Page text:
Heaven Miller died on September 1 after her father accidentally shot her while, according to the police report, “attempting to make the weapon safe”. She was two years old.
That day, she joined a long list of American children shot dead during the roughly two weeks that I spent reading Guardian journalist Gary Younge’s affecting new book, Another Day in the Death of America. They also included a two-year-old who shot himself in Bucks County, Pennsylvania; an 11-year-old New Mexico girl killed in a murder-suicide committed by her stepfather; and an eight-year-old girl shot in the head during a drive-by shooting outside her Florida home.
These deaths, while tragic, were not extraordinary. On an average day in America seven children and teens are killed by guns. Younge uses this stunning statistic as the journalistic framework for a slow-burning indictment of US gun culture: pick a random day, in this case November 23 2013, and profile each of the victims.
He finds 10 working- and lower-class kids — the youngest nine, the eldest 19 — felled by gunfire around the country “by accident and on purpose, at a sleepover, after an altercation”. Younge writes: “Like the weather that day, none of them would make big news beyond their immediate locale because, like the weather, their deaths did not intrude on the accepted order of things but conformed to it.”
He recognises that mass shootings such as the one at Sandy Hook Elementary School in 2012, when a gunman shot 20 small children and six adults, “disturb America’s self-image and provoke its conscience in a way that the daily torrent of gun deaths does not”. By bringing together the stories of those who died on November 23 — though, as Younge notes, with no national database there may be more that his research did not uncover — Another Day has the effect of proving that America suffers a mass shooting every single day, even if Americans are inured to its diffuse nature.
Some of the portraits suffer from the simple fact that their subjects did not have the chance to live full lives, while others are sparse given the reluctance of family members to be interviewed. But Younge elicits compelling reactions from the many relatives he speaks to, including one mother who describes her world after her ex-boyfriend murdered her nine-year-old son, Jaiden: “It was like before then I was in a theatre watching this movie, and since then it’s been like walking into a parking lot and trying to adjust to the bright lights from being so engrossed in this movie for so long.”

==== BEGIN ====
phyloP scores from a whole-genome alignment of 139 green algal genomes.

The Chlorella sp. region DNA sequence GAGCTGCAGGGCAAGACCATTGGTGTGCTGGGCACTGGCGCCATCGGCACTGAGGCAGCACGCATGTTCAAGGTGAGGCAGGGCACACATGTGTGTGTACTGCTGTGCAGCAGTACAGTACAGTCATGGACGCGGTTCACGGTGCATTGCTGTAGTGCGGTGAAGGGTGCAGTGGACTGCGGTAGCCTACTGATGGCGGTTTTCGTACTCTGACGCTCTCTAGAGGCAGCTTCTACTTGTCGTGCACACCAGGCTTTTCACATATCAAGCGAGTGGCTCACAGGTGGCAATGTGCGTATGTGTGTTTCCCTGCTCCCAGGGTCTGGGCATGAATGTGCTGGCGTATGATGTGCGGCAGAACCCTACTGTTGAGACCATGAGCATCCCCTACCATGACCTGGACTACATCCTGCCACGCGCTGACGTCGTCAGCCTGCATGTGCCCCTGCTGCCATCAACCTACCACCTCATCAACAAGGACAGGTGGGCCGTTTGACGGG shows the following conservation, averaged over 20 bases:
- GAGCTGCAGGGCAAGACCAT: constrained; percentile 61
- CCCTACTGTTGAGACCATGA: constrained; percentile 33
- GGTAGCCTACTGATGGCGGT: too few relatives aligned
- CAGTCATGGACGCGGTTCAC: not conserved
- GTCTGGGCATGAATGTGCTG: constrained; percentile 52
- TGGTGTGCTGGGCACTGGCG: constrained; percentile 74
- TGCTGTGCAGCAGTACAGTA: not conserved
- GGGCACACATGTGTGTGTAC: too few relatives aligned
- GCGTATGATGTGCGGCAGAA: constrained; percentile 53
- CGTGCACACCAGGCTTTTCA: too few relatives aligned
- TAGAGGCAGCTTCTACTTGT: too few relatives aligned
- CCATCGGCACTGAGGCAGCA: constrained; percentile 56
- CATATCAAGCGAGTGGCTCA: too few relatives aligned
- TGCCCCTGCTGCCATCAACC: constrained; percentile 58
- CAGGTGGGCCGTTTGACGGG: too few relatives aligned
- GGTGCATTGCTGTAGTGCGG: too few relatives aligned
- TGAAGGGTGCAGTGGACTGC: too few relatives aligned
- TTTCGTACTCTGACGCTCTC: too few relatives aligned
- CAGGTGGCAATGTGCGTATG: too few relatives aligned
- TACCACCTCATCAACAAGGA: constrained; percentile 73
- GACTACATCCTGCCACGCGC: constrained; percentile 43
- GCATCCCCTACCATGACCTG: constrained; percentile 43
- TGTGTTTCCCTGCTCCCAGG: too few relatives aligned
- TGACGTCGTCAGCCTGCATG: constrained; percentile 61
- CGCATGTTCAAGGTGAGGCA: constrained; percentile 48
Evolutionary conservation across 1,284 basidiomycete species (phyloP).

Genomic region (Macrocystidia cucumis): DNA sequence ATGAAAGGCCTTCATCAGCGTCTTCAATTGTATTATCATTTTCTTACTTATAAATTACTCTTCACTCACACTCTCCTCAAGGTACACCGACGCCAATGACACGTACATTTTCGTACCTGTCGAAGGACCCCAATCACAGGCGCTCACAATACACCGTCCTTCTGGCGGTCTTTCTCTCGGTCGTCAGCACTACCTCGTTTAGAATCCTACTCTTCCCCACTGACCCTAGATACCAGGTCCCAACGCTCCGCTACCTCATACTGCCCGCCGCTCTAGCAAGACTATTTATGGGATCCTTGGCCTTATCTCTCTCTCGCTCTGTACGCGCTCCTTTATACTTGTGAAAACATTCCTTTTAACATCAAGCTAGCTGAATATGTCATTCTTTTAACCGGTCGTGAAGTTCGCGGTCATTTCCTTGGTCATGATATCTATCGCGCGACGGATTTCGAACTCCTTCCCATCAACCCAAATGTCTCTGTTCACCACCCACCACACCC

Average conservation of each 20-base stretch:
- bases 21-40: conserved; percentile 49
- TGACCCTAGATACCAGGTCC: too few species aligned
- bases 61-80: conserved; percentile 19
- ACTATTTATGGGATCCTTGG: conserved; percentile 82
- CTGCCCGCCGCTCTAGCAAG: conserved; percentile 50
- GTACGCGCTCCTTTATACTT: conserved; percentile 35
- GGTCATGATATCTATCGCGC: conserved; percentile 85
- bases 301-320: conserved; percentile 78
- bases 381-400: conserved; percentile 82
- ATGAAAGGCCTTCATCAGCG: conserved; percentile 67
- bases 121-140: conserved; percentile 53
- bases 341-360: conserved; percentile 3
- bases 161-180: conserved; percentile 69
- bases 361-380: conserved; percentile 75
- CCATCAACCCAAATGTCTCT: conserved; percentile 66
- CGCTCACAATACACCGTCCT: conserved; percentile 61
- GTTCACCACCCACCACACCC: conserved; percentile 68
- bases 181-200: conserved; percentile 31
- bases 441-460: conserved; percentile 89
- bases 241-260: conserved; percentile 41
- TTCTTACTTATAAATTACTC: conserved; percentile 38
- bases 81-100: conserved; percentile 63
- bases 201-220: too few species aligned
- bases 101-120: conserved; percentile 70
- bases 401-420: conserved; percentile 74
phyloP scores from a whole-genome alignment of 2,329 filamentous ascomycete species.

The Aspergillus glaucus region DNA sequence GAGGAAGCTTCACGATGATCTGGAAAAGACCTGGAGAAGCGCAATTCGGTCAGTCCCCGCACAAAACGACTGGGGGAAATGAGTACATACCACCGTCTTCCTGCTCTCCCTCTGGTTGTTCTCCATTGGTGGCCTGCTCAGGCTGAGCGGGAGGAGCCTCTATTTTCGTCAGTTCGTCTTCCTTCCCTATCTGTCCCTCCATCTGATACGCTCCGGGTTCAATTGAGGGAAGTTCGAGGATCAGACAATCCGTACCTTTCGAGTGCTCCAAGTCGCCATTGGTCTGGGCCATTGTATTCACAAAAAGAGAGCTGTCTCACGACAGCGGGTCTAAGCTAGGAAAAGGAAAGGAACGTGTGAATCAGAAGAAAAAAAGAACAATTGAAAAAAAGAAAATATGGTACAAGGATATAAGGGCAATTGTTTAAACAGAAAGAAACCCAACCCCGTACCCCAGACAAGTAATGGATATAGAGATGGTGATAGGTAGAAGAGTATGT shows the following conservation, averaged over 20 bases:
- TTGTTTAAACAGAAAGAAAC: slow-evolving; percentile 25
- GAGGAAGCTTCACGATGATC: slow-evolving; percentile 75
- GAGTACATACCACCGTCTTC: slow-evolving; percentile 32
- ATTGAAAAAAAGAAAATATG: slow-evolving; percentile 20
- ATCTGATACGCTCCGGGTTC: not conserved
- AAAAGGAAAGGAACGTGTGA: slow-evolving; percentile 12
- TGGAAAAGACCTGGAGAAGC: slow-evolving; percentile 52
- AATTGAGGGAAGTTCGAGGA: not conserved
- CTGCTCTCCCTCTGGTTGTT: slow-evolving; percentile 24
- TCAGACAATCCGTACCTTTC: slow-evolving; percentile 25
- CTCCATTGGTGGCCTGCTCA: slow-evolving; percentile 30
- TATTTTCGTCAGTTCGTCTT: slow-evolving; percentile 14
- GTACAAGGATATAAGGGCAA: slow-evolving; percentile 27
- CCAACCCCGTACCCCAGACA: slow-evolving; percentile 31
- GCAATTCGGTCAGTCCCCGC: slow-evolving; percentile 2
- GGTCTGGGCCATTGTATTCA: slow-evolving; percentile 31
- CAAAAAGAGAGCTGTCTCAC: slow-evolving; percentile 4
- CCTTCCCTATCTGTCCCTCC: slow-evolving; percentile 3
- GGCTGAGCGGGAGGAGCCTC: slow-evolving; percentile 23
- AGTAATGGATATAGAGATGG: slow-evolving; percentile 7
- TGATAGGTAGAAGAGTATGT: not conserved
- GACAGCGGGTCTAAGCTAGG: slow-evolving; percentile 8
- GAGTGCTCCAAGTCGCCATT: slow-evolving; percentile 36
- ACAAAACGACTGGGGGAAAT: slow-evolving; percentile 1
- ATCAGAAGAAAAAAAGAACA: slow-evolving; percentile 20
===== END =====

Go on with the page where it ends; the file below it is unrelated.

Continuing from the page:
Younge writes that his is not a book about race or gun control. This is true in that he avoids polemic and sticks closely to his case studies, though he barely needs to spell out their implications. Seven of 10 victims are black and two are Hispanic. The book functions as an argument for how the socio-economic realities and geography of institutional racism combined with the flood of easily available guns dictate that “there are places in almost every American city where . . . the deaths of young people by gunfire do not contradict a city’s general understanding of how the world should work but rather confirm it”.
Younge, born in Hertfordshire to Barbadian parents, spent more than a decade reporting for the Guardian in the US, writing movingly on race and gun violence, particularly during his four years in Chicago. When he started the book, Younge writes, he made a grim prediction: “I assumed that whatever day I picked there was a reasonable chance that one of the children slain would be in my home town, that he would be a young man of colour, and that he would be killed on the South or West Side. Sadly, I was right on all counts.”
It would be an even easier bet today. August was Chicago’s deadliest month in two decades, with 90 homicides. The city is on pace to hit 700 murders by year’s end, far surpassing the more than 400 of 2013, when Tyshon Anderson, a troubled black 18-year-old, happened to be the one who died on November 23.
Younge — in a book that feels both timely and utterly, hopelessly timeless — holds few illusions that there won’t be many more.
Neil Munshi is an FT reporter based in New York
Another Day in the Death of America, by Gary Younge, Guardian Faber, RRP£16.99/Nation Books, RRP$25.99, 320 pages
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